Mongolia Property Investment For Sale
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Mongolia Property Investment For Sale


"Mongolia is a country whose fiscal future is set to flourish"


The second largest landlocked country in the world, Mongolia is wedged between the two superpowers of Russia and China and due to its rugged terrain and punishingly cold winters is the least densely populated independent country on the globe.

With a colourful history dating back from its most famous adventurer and warrior, Gengis Khaan, Mongolia has moved a long way from the images of nomadic animal skin clad tribes traversing the lands on horseback.

Mongolia is no longer controlled by a communist regime and is quickly turning into a healthy democracy which is experiencing an economic boom and a rapidly developing tourism industry based around the thriving capital of Ulaan Baatar.  It is not tourism however that has turned around the economy of Mongolia but the abundance of natural resources, minerals and ores including coal, molybdenum, tin tungsten, gold and copper (Mongolia has the largest copper mine in the world).  As a result of this wealth of treasures, the world’s largest mining companies have set up headquarters in the capital and a huge construction industry has sprung up. 

With 50% of the local population still living in yurts, the demand for modern accommodation is increasing day by day as the population grows wealthier.

Country Guide


Mongolia is the world's second-largest landlocked country after Kazakhstan and is typically classified as East Asian although it is sometimes considered part of Central Asia, whilst the northern rim of historical Mongolia extends into North Asia. It is bordered by Russia to the north and China to the south. Mongolia is also the most sparsely populated independent country in the world with very little arable land as most of the country is covered by steppes, large mountain ranges and the Gobi Desert to the south.  


Mongolia's government is of a mixed parliamentary and presidential style with a President and Prime Minister. On July 11th Mongolians celebrate their Independence or Revolution Day.


The official language of Mongolia is Khalkha Mongolian, which is spoken by 90% of the population. A variety of different dialects are spoken across the country, though English is now replacing Russian as the second language.

Standard of Living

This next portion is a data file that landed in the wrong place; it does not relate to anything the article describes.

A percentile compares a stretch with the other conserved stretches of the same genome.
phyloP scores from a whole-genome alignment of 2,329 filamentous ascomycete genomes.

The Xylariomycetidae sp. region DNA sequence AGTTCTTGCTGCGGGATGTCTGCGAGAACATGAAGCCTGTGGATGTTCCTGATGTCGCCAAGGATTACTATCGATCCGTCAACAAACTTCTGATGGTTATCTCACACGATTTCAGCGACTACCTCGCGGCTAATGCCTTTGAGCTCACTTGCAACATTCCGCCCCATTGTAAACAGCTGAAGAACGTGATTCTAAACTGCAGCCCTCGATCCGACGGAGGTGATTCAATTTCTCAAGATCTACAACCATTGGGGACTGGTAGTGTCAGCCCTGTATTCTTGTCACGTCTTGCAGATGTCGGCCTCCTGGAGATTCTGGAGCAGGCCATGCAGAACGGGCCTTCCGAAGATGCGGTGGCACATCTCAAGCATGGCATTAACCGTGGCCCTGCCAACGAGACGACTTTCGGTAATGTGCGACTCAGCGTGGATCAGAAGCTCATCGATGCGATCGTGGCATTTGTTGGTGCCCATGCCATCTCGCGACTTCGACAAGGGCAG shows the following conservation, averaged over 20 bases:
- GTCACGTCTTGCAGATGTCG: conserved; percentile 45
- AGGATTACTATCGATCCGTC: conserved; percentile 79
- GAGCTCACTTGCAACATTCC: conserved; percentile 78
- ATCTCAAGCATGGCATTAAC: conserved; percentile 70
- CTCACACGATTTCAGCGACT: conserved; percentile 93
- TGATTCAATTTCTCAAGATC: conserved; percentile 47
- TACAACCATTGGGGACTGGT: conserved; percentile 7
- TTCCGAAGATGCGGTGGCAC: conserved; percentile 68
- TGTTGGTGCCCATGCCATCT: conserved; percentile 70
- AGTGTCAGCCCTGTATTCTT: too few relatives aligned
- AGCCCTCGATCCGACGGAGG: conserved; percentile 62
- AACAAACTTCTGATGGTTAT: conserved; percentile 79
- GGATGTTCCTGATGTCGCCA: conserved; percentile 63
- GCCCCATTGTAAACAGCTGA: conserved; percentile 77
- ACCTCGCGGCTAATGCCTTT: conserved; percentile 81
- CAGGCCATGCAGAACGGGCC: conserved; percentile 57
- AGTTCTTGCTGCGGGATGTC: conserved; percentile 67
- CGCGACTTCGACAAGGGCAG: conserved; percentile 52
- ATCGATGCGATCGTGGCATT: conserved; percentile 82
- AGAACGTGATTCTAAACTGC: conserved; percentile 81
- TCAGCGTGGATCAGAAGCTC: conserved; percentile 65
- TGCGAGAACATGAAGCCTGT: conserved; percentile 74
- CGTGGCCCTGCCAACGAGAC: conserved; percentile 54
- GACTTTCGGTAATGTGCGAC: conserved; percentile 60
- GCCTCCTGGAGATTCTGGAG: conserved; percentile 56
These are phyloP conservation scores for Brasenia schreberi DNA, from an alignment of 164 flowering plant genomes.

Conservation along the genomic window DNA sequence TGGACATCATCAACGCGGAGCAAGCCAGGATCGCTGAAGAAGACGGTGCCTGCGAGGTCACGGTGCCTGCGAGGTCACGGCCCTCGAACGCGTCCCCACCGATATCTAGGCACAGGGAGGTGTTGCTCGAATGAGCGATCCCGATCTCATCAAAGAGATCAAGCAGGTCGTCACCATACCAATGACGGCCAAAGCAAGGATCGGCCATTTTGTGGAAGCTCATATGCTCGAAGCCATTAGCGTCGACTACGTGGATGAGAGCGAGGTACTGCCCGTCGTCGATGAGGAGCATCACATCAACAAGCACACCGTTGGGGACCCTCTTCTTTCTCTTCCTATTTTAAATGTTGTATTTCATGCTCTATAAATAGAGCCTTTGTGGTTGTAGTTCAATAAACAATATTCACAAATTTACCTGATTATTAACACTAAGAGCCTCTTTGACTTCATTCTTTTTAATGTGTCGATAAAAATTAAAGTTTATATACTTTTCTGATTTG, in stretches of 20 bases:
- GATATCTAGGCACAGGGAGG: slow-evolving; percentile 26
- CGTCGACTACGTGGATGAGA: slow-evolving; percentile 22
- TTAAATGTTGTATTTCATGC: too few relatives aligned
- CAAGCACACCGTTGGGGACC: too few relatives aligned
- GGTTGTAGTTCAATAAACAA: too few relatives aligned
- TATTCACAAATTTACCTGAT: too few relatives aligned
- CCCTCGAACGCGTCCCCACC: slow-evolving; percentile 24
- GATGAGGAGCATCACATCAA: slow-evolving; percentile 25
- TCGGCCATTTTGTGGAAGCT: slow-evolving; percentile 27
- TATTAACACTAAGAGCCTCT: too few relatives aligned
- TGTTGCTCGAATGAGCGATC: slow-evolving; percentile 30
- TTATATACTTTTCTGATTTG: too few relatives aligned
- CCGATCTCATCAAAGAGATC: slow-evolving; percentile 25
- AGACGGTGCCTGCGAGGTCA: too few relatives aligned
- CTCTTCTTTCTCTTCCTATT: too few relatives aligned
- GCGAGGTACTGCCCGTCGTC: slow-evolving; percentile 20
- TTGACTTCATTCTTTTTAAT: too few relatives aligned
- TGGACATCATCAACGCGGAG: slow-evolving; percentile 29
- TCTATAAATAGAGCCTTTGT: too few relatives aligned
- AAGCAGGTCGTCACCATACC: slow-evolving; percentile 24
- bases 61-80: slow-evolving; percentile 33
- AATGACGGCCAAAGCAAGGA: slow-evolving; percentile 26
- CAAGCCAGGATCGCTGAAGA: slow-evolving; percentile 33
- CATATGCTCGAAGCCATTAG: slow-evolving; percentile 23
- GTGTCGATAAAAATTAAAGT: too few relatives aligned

There is a growing discrepancy between the nomadic peoples who live on the plains of Mongolia in tent-like accommodation and those who are migrating to the built up urban areas. Infrastructure is improving although is still nowhere near Western standards. Health conditions in Mongolia are satisfactory although local standards of hygiene are low, medicine and medical supplies are in short supply and hospital hygiene is of a standard far below international expectations.

Country Economy

Since the beginning of the 21st century, the Mongolian economy has undergone major structural changes. The old centrally planned economic system has been abolished and measures have been taken towards privatisation, price and trade liberalisation, banking reform, and a general opening up of the economy. As a result, Mongolia is currently experiencing an economic boom and a rapidly developing tourism industry.

The Mongolian economy has suffered a series of setbacks due to a combination of communist interference from both the People's Republic of China and the former USSR, natural disasters and the knock-on effects of the international financial crises. However, Mongolia has weathered these storms and has a rapidly developing economy to show for it.  

Having traditionally been an economy based on agriculture, the more recent discoveries of mineral deposits have led to a huge rush to extract them by some of the world's leading mining companies. As a result, mining is now a key industry accounting for the vast majority of the country's exports. 

Key industries:

Mongolia has  an abundance of natural resources, minerals and ores including coal, molybdenum, tin tungsten, gold and copper (Mongolia has the largest copper mine in the world).  However about 30% of households still make a living from breading livestock so apparel, animal products, cashmere, wool and hides do also contribute to the economy as does tourism.





The capital and largest city is home to about 45% of the population.  Given that a good 30% of the population are nomadic the remaining towns are very small.

With the recent influx of mining executives and the migration of locals from traditional ger settlements into medium grade apartments, the capital Ulaan Baatar currently offers the best investment opportunities in Mongolia. 

Watch / Listen

Invest in a shopping mall in Mongolia

Watch this exclusive interview with our award-winning developer partner, Will Tindall, Business Development Director at APIP, to discover how you can enjoy double-digit yields and capital growth by investing in a brand new retail unit in the Mongolian capital.

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